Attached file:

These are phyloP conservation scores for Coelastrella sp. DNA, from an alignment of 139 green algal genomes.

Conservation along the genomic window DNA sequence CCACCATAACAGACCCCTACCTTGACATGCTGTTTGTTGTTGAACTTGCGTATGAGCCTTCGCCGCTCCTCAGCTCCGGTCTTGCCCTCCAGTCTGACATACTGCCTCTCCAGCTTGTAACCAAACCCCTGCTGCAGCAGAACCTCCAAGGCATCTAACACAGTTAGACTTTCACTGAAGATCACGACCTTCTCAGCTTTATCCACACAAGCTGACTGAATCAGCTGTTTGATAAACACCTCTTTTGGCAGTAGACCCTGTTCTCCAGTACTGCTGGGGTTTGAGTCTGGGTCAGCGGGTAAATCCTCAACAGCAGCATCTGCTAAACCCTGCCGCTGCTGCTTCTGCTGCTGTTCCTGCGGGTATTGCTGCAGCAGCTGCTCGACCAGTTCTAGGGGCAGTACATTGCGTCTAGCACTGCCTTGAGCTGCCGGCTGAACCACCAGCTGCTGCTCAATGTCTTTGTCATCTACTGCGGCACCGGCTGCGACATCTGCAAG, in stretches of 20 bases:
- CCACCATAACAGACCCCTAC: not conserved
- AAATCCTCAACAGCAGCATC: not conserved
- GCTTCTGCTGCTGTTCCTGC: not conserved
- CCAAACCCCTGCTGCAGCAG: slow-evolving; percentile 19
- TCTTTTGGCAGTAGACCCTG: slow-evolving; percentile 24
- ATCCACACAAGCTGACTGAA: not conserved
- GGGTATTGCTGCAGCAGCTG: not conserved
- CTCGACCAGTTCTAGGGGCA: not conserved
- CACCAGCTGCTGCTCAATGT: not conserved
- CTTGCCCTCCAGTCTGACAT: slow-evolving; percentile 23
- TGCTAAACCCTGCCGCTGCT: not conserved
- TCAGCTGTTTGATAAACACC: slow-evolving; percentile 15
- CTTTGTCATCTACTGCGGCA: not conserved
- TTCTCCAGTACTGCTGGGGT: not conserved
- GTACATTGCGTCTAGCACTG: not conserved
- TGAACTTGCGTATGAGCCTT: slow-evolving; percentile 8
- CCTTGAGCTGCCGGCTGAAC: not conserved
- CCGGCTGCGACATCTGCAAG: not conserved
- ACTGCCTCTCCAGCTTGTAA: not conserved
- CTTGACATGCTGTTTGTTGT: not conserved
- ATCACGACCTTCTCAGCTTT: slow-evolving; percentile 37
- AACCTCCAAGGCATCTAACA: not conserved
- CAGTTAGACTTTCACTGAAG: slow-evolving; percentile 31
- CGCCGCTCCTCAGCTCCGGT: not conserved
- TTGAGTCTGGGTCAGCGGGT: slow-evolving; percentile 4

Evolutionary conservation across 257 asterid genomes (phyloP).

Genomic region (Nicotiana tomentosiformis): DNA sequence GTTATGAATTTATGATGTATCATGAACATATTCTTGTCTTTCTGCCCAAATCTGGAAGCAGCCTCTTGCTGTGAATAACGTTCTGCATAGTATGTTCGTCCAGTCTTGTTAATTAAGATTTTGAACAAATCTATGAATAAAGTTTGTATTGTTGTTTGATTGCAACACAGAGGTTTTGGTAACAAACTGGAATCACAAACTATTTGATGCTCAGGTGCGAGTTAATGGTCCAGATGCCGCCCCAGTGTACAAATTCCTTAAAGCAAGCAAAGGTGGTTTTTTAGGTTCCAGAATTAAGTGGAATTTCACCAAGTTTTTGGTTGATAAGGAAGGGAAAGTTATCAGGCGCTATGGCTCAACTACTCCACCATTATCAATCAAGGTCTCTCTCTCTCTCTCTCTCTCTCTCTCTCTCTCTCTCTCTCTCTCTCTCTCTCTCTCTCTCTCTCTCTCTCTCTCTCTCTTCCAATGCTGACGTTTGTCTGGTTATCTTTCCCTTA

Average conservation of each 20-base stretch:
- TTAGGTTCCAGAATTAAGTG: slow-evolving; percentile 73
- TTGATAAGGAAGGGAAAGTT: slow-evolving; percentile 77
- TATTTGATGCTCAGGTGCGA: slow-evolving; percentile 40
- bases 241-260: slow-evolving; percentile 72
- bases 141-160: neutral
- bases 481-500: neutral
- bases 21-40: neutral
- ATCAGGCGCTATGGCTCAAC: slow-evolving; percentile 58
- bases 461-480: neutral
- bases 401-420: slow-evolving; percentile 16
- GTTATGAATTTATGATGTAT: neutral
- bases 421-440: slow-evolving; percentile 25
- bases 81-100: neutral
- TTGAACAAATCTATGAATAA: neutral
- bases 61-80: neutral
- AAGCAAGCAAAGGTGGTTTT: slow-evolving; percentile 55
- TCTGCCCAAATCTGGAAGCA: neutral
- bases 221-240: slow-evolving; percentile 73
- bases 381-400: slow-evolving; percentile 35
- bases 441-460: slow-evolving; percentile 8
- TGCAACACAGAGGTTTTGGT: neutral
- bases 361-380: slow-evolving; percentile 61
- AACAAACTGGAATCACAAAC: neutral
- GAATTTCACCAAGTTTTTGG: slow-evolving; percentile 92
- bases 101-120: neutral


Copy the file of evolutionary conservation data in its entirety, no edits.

These are phyloP conservation scores for Coelastrella sp. DNA, from an alignment of 139 green algal genomes.

Conservation along the genomic window DNA sequence CCACCATAACAGACCCCTACCTTGACATGCTGTTTGTTGTTGAACTTGCGTATGAGCCTTCGCCGCTCCTCAGCTCCGGTCTTGCCCTCCAGTCTGACATACTGCCTCTCCAGCTTGTAACCAAACCCCTGCTGCAGCAGAACCTCCAAGGCATCTAACACAGTTAGACTTTCACTGAAGATCACGACCTTCTCAGCTTTATCCACACAAGCTGACTGAATCAGCTGTTTGATAAACACCTCTTTTGGCAGTAGACCCTGTTCTCCAGTACTGCTGGGGTTTGAGTCTGGGTCAGCGGGTAAATCCTCAACAGCAGCATCTGCTAAACCCTGCCGCTGCTGCTTCTGCTGCTGTTCCTGCGGGTATTGCTGCAGCAGCTGCTCGACCAGTTCTAGGGGCAGTACATTGCGTCTAGCACTGCCTTGAGCTGCCGGCTGAACCACCAGCTGCTGCTCAATGTCTTTGTCATCTACTGCGGCACCGGCTGCGACATCTGCAAG, in stretches of 20 bases:
- CCACCATAACAGACCCCTAC: not conserved
- AAATCCTCAACAGCAGCATC: not conserved
- GCTTCTGCTGCTGTTCCTGC: not conserved
- CCAAACCCCTGCTGCAGCAG: slow-evolving; percentile 19
- TCTTTTGGCAGTAGACCCTG: slow-evolving; percentile 24
- ATCCACACAAGCTGACTGAA: not conserved
- GGGTATTGCTGCAGCAGCTG: not conserved
- CTCGACCAGTTCTAGGGGCA: not conserved
- CACCAGCTGCTGCTCAATGT: not conserved
- CTTGCCCTCCAGTCTGACAT: slow-evolving; percentile 23
- TGCTAAACCCTGCCGCTGCT: not conserved
- TCAGCTGTTTGATAAACACC: slow-evolving; percentile 15
- CTTTGTCATCTACTGCGGCA: not conserved
- TTCTCCAGTACTGCTGGGGT: not conserved
- GTACATTGCGTCTAGCACTG: not conserved
- TGAACTTGCGTATGAGCCTT: slow-evolving; percentile 8
- CCTTGAGCTGCCGGCTGAAC: not conserved
- CCGGCTGCGACATCTGCAAG: not conserved
- ACTGCCTCTCCAGCTTGTAA: not conserved
- CTTGACATGCTGTTTGTTGT: not conserved
- ATCACGACCTTCTCAGCTTT: slow-evolving; percentile 37
- AACCTCCAAGGCATCTAACA: not conserved
- CAGTTAGACTTTCACTGAAG: slow-evolving; percentile 31
- CGCCGCTCCTCAGCTCCGGT: not conserved
- TTGAGTCTGGGTCAGCGGGT: slow-evolving; percentile 4

Evolutionary conservation across 257 asterid genomes (phyloP).

Genomic region (Nicotiana tomentosiformis): DNA sequence GTTATGAATTTATGATGTATCATGAACATATTCTTGTCTTTCTGCCCAAATCTGGAAGCAGCCTCTTGCTGTGAATAACGTTCTGCATAGTATGTTCGTCCAGTCTTGTTAATTAAGATTTTGAACAAATCTATGAATAAAGTTTGTATTGTTGTTTGATTGCAACACAGAGGTTTTGGTAACAAACTGGAATCACAAACTATTTGATGCTCAGGTGCGAGTTAATGGTCCAGATGCCGCCCCAGTGTACAAATTCCTTAAAGCAAGCAAAGGTGGTTTTTTAGGTTCCAGAATTAAGTGGAATTTCACCAAGTTTTTGGTTGATAAGGAAGGGAAAGTTATCAGGCGCTATGGCTCAACTACTCCACCATTATCAATCAAGGTCTCTCTCTCTCTCTCTCTCTCTCTCTCTCTCTCTCTCTCTCTCTCTCTCTCTCTCTCTCTCTCTCTCTCTCTCTCTCTCTTCCAATGCTGACGTTTGTCTGGTTATCTTTCCCTTA

Average conservation of each 20-base stretch:
- TTAGGTTCCAGAATTAAGTG: slow-evolving; percentile 73
- TTGATAAGGAAGGGAAAGTT: slow-evolving; percentile 77
- TATTTGATGCTCAGGTGCGA: slow-evolving; percentile 40
- bases 241-260: slow-evolving; percentile 72
- bases 141-160: neutral
- bases 481-500: neutral
- bases 21-40: neutral
- ATCAGGCGCTATGGCTCAAC: slow-evolving; percentile 58
- bases 461-480: neutral
- bases 401-420: slow-evolving; percentile 16
- GTTATGAATTTATGATGTAT: neutral
- bases 421-440: slow-evolving; percentile 25
- bases 81-100: neutral
- TTGAACAAATCTATGAATAA: neutral
- bases 61-80: neutral
- AAGCAAGCAAAGGTGGTTTT: slow-evolving; percentile 55
- TCTGCCCAAATCTGGAAGCA: neutral
- bases 221-240: slow-evolving; percentile 73
- bases 381-400: slow-evolving; percentile 35
- bases 441-460: slow-evolving; percentile 8
- TGCAACACAGAGGTTTTGGT: neutral
- bases 361-380: slow-evolving; percentile 61
- AACAAACTGGAATCACAAAC: neutral
- GAATTTCACCAAGTTTTTGG: slow-evolving; percentile 92
- bases 101-120: neutral